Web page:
In the US, venture capital exits have exceeded $US200bn this year for the first time in a decade, according to researcher PitchBook, “despite some high-profile hiccups in the exit market”. Prior high-profile tech floats like China’s Alibaba and Facebook – one of the highly-valued “FAANGs” alongside Apple, Amazon, Netflix and Google that often don’t charge consumers anything or very much – have since become some of the largest companies in the world. 
 

Facebook chief Mark Zuckerberg (middle) and employees remotely ring the opening bell for the company’s listing in 2012. (Getty)

Hamish Douglass, chief investment officer of Magellan Asset Management, a high profile backer of global tech stocks, this month put Alibaba alongside Google’s parent Alphabet, Amazon and Microsoft as one of the “four most powerful businesses in the world today with enormous growth prospects” driven by their massive amounts of data, intellectual property, technology and market shares. 

VC firms have also cautioned against suggesting WeWork’s troubles were representative of the entire start-up space, warning that it’s normal for some new concepts to fall over, and the likes of Google and Amazon were considered overvalued for years. Writing for tech website VentureBeat this week, entrepreneur David Friedman says the issue with WeWork was that top line growth can’t overshadow the “sound unit economics” that investors increasingly demand the older start-ups get when they’re asked to provide funding.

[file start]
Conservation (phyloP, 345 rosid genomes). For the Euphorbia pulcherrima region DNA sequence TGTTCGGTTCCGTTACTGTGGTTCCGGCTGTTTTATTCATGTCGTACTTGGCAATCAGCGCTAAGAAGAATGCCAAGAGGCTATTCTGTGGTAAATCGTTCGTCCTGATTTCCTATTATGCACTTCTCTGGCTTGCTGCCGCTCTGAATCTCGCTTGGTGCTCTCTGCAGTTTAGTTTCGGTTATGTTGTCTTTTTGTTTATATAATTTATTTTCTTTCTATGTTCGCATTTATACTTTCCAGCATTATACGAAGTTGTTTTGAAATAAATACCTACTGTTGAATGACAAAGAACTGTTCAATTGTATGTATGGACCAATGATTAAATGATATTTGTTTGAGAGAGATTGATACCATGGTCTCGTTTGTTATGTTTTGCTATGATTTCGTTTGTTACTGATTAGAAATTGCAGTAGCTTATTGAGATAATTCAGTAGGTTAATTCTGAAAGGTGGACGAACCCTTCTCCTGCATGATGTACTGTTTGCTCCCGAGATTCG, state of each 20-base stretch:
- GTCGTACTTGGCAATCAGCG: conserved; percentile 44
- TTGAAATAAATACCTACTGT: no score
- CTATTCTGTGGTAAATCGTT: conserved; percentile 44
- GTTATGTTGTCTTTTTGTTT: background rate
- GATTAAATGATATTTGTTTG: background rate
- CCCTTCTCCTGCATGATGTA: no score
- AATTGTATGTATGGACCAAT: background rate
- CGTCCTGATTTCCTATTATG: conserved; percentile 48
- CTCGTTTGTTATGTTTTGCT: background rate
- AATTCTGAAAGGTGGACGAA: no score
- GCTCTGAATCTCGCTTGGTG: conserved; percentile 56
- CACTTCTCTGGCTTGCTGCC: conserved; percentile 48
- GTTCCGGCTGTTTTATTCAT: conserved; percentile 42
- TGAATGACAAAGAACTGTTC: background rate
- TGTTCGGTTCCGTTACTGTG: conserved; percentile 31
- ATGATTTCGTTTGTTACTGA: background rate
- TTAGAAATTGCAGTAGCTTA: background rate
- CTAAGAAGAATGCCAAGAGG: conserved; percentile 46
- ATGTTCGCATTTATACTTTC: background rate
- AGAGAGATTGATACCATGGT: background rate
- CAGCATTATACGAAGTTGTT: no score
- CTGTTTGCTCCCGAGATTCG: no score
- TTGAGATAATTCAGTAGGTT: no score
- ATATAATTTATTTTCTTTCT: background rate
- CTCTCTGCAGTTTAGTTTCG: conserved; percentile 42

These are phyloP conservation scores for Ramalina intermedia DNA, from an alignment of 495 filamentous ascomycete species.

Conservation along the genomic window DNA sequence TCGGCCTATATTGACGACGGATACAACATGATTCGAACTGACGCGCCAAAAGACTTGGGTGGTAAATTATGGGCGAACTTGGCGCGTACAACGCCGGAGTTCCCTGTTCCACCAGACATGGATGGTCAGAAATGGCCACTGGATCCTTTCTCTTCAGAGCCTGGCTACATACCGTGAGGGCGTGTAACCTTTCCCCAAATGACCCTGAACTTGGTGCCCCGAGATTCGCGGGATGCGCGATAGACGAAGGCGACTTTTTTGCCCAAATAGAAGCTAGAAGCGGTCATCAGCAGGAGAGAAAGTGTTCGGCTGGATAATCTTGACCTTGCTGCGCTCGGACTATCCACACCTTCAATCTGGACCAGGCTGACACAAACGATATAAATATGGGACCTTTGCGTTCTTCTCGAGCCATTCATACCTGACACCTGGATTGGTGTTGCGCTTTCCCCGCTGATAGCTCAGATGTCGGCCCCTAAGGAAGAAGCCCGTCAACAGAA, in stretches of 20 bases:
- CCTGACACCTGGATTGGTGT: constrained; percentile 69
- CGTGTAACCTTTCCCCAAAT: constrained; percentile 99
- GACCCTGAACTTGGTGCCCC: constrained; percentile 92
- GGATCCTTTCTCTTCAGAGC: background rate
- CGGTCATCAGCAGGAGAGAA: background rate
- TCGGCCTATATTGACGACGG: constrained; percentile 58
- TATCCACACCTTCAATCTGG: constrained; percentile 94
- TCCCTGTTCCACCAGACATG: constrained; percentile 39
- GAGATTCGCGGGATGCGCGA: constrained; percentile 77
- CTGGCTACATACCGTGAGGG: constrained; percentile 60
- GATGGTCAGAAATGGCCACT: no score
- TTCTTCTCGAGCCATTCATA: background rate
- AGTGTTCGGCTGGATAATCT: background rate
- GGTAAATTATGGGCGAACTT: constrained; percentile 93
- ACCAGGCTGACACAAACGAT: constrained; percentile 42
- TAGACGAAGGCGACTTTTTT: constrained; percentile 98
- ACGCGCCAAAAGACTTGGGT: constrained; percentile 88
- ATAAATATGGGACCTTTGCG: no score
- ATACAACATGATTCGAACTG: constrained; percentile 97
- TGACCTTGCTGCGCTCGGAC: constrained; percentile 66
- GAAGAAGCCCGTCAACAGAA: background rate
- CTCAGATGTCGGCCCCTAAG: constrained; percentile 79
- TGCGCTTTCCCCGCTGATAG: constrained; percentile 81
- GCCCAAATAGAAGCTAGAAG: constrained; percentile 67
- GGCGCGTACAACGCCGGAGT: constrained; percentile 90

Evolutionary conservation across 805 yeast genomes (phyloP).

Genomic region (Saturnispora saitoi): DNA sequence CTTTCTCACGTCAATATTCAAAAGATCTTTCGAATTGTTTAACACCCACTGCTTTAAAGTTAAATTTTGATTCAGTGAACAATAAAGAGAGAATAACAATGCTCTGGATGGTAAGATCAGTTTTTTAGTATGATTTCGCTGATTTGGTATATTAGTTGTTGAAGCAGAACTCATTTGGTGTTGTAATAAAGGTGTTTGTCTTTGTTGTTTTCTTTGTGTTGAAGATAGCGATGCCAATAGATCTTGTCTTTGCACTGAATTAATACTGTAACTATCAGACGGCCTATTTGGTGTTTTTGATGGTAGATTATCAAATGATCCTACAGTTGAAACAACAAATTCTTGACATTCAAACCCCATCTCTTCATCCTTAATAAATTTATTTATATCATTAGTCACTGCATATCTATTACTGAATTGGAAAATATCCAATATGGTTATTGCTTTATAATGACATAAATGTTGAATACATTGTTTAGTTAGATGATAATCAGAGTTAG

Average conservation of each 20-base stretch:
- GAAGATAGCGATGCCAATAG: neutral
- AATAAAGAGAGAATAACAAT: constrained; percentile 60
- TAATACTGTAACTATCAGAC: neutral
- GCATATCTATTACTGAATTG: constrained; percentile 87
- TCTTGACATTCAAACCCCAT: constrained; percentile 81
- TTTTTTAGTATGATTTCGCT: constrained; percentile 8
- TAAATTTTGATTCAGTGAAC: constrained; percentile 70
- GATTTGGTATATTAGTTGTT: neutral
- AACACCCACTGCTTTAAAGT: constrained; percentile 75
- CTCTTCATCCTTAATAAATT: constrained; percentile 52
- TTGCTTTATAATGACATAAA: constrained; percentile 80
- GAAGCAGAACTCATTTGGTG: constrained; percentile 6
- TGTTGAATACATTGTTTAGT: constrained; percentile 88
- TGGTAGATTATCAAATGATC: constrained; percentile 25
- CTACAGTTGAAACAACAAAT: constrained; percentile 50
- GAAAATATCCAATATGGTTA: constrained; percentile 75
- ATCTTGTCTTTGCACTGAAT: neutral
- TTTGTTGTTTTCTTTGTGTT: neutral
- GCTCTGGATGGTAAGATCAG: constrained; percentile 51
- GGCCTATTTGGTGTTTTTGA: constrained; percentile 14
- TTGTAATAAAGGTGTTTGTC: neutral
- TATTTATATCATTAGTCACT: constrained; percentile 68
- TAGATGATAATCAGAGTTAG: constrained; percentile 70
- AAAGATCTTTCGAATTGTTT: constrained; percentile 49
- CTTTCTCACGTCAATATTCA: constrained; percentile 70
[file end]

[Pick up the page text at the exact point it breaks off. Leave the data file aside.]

“All technology investing is characterised by a power law. That means some business that win keep on winning and some don’t quite get there and gravity kicks in. It takes time to know which is which,” says Reinventure co-founder Danny Gilligan. 

In Australia, established disruptors REA Group, Seek and Carsales have been bid up due to their high profitability and optimism for their platforms that provide consumers free listings of properties, jobs and cars while charging advertisers. More recently, Afterpay and Zip have become some of the key poster children of the expanding fintech and start-up scene in Australia, quickly attracting multi-billion dollar valuations and loyal users who relish being able to pay for products in instalments for free, assuming they pay on time. 

But they’ve also drawn widespread debate among bulls and bears about their valuations.

Initiating coverage of Afterpay and rival Zip Co this month, UBS analyst Tom Beadle cited potential regulation risks, such as what would happen to growth if consumers had to start paying for the service or if merchants, such as retailers, started surcharging to recover the costs charged by providers, similar to other options like credit cards. A day later, the RBA then said the prevention of surcharging by buy-now-pay-later (BNPL) providers “can be problematic” for merchants and it “will be considering if there are any policy issues associated with the growth of BNPL services” in its 2020 review of card payments regulation.